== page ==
Media Room

Breaking the silence on suicide and depression

Life Healthcare emphasises the importance of heightened awareness and education around suicide and depression

According to the World Health Organisation (WHO), between 10 and 20% of children and adolescents worldwide experience mental health disorders. Half of all mental illnesses begin by the age of 14 and three-quarters by mid-20s. In addition, the South African National Youth at Risk Survey, which focuses on children and adolescents between Grade 8 and 11, highlighted that 24% of the youth surveyed had experienced feelings of depression, hopelessness and sadness and that a further 21% had attempted suicide at least once.

Adding to this are the myths, confusion and misinformation about mental illnesses, which cause anxiety, create stereotypes and promote stigma about depression and suicide.

This World Suicide Day (10 September), Life Mental Health, a leading provider of mental health services through the Life Healthcare Group, emphasises the importance of awareness and education around suicide and depression in an effort to reduce the stigma and ensure early intervention.

Research shows that there is a major link between depression and suicide. We all feel sadness, loneliness, grief and disappointments at times, and these are normal reactions to life's struggles – but sometimes it is more than just a passing mood and undiagnosed depression can lead to tragedy.
“Teenage suicide is a serious and growing problem,” says, Prof. Lourens Schlebusch based at Life St Joseph’s at Life Entabeni Hospital in Durban. “The teenage years can be emotionally turbulent and stressful because teenagers face pressures to succeed and fit in. They may struggle with self-esteem issues, self-doubt, and feelings of alienation, academic pressures and relationship problems. For some, this leads to suicidal ideation. Depression is also a major risk factor for teen suicidal behaviour.”
In South Africa, adds Schlebusch, suicidal behaviour in the younger generations constitutes a major public health problem. “National preventative programmes, strategies and priorities in many other countries have been developed, but in South Africa this is still needed, although he has published guidelines in this regard in the African Journal of Psychiatry based on a presentation at a conference convened by the Department of Health in 2012. Traditionally, suicide rates have shown a positive relationship with age, in that they tended to increase in older people (some six to eight times higher than in younger people), however, recent statistics show that, on a global spectrum, there is now an increase in younger people with suicidal behaviour compared to older people.”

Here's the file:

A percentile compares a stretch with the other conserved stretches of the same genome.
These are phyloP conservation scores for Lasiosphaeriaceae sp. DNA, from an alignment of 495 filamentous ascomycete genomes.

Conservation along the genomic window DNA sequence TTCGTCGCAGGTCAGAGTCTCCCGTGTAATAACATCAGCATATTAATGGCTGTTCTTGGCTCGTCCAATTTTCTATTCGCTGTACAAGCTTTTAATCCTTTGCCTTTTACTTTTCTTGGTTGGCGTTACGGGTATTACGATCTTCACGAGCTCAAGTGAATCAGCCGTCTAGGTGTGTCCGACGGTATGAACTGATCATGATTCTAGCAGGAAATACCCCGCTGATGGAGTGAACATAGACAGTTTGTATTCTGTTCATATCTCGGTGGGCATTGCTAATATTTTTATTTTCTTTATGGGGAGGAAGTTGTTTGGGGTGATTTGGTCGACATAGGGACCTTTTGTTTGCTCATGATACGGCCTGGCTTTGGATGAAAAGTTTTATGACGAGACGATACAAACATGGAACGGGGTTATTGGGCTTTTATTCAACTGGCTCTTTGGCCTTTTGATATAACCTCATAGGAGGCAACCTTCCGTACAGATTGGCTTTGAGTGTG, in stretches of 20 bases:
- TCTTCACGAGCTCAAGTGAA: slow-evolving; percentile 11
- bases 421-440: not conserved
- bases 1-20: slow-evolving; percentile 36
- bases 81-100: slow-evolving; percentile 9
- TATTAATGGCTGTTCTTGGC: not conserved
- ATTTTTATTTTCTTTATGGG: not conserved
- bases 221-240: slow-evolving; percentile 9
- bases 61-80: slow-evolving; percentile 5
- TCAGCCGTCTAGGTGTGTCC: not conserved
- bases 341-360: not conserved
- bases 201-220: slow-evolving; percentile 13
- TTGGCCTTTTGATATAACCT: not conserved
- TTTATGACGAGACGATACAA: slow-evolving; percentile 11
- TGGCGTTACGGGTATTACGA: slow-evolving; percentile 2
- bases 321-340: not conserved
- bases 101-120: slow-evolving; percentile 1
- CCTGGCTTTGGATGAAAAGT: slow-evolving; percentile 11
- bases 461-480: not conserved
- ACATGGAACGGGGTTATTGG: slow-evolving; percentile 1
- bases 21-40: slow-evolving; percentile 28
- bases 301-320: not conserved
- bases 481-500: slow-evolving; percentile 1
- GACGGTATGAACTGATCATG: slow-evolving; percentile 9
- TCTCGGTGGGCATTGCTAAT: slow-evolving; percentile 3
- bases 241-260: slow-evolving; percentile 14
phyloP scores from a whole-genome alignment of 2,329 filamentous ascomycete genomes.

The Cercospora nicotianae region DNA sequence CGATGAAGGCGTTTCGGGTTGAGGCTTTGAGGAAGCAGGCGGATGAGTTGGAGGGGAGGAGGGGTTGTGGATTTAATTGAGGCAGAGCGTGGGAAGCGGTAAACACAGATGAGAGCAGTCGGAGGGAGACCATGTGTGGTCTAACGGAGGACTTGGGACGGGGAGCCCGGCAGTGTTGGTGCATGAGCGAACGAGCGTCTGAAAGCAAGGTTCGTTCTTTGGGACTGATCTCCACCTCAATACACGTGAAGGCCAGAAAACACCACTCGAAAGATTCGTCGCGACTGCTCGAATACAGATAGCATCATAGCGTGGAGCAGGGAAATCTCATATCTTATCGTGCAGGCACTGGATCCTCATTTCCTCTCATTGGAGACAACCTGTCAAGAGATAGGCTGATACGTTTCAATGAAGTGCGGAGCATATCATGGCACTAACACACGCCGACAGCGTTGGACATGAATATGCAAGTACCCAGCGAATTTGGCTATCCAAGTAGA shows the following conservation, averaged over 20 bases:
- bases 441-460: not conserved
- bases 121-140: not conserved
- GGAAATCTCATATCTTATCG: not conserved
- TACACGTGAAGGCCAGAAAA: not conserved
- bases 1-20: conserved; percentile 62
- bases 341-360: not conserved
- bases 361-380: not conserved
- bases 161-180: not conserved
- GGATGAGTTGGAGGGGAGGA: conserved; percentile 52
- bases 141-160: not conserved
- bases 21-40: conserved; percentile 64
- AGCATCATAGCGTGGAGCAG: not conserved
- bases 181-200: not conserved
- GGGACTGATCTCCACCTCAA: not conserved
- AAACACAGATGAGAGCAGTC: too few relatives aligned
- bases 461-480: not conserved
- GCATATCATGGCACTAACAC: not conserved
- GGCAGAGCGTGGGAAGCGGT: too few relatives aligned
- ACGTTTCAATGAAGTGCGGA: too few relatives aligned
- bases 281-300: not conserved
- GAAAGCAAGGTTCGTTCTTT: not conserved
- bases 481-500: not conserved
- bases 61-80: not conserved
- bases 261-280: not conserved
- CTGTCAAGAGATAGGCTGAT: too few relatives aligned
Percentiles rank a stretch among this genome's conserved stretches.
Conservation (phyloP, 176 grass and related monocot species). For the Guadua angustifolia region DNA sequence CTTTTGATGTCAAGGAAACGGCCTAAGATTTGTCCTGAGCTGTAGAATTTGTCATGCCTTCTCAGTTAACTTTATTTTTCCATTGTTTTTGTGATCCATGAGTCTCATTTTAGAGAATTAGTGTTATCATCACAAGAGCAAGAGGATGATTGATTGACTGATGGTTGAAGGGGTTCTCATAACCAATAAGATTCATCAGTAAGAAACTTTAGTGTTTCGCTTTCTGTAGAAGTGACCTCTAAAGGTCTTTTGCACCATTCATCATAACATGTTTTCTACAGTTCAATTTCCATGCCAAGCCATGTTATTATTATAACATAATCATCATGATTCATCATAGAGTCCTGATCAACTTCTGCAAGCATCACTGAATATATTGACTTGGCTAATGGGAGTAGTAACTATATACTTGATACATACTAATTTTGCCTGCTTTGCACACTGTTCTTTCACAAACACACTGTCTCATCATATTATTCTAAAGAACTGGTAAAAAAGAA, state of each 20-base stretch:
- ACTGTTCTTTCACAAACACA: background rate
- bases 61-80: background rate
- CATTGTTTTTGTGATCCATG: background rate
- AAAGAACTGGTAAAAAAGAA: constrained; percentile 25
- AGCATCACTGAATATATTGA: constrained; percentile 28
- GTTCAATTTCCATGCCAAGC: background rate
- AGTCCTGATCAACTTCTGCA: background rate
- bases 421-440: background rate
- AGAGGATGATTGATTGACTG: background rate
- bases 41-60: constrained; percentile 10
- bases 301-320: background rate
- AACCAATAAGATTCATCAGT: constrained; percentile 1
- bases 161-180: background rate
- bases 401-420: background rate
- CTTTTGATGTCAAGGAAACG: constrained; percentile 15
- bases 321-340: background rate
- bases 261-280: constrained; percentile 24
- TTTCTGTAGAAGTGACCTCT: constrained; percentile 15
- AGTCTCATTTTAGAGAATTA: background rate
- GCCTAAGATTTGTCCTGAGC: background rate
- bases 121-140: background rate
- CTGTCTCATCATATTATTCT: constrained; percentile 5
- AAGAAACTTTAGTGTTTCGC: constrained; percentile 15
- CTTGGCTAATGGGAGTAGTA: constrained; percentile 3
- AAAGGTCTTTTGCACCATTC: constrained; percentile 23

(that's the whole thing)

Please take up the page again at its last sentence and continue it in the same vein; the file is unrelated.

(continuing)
According to the WHO, worldwide, approximately one death by suicide occurs every forty seconds and one attempt is made every one to three seconds. By 2020, these predictions are expected to increase to one death every 20 seconds and one suicide attempt made every one to two seconds. Such figures indicate that, on average, more people globally die annually from suicide than they do during war.

However, suicide is a preventable tragedy and with the appropriate help, treatment and support, lives can be saved. “Early recognition of risk factors is important for prevention of suicidal behaviour. It is essential that school children and students are trained to identify and manage conflict situations and crises that could result in suicidal behavior. By raising awareness of the magnitude and scope of the problem, increasing psycho-social support, providing free counseling to those in need of help, and implementing grassroots suicide prevention strategies, we can reduce the number of suicides in our society,” says Schlebusch.

“As a society we need to better understand the relationship between life stressors, the inability to cope and feeling of hopelessness and helplessness that result in suicide being a preferred solution. It is important that we as family, friends and educators continuously spread the message of hope and access to help” says Dr Riyas Fadal, National Manager of Life Mental Health.

If you suspect someone you know is experiencing mental health problems and needs urgent support email to find out where your nearest Life Mental Health facility is or visit